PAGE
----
Michael Kane relies heavily on the platypus, though the wombat is growing on him. In his line of work, the less known the animal, the better the explanation for his new company, Trivera Biotechnology, based on a gene expression discovery technology that builds a cDNA library so scientists can study any organism without having its sequence on the books.
Kane, cofounder and president of Trivera, also helped develop the technology, which began in the labs of fellow Ann Arbor, Mich.-based Genomic Solutions, where he is still vice president of R&D. When Genomic Solutions restructured last year, the discovery technology, which had been in the works for years, got axed — giving Kane the opportunity to secure an exclusive license to the technology, finish up its development, and launch a company to commercialize it with co-developer Aaron Nagel.
The startup’s not a first for Kane, 36, who began another company in animal work a few years ago “on a much smaller scale,” he says. That one still exists, but was never marketed to grow and take off. Despite a staff of fewer than five people, Trivera is looking to take the next step. “I’m a much more entrepreneurial scientist than I thought I was,” Kane says. It has partnered with Omaha, Neb.-based Transgenomic to use the company’s HPLC separation and identification system as part of the discovery technology. And though no customers have signed on yet, Trivera is currently talking to pharma and ag companies.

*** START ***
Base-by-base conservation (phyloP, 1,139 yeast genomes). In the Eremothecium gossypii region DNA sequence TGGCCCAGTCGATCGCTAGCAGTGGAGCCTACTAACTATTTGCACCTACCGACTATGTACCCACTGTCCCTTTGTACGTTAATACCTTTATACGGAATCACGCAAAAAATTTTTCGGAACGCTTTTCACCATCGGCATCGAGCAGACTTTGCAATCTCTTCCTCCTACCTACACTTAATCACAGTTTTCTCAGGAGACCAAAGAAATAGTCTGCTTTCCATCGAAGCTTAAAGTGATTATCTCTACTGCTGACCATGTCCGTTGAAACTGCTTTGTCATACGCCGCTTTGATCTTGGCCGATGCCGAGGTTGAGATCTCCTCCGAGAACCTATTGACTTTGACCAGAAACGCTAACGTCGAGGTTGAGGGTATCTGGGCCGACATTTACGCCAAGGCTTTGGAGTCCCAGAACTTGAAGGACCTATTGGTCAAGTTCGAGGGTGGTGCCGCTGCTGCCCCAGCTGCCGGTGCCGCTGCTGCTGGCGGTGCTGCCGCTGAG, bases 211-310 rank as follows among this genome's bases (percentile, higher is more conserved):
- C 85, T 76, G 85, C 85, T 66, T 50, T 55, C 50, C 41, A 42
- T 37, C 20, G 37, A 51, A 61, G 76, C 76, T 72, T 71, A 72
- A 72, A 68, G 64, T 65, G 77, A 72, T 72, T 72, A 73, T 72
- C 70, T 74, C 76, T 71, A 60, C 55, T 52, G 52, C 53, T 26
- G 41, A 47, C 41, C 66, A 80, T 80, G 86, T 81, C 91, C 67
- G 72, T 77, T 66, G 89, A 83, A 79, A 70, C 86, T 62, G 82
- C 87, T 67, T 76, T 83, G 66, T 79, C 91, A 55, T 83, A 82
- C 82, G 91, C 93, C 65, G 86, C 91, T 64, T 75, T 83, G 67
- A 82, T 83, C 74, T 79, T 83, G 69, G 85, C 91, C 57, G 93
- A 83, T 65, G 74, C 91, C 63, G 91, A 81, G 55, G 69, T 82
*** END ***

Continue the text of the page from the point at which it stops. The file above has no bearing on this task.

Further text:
“The next growth phase we see in genomics will be in models we don’t typically see in research, where DNA microarray technology can play an important role but there’s just no DNA sequence or libraries available,” says Kane, who was previously doing gene expression research at Pfizer. “If they wanted to study the wombat heart … Trivera could build the library to produce the microarray and deliver those genes. … You have to really fill in the pieces for people who are studying wombats.”
— Meredith Salisbury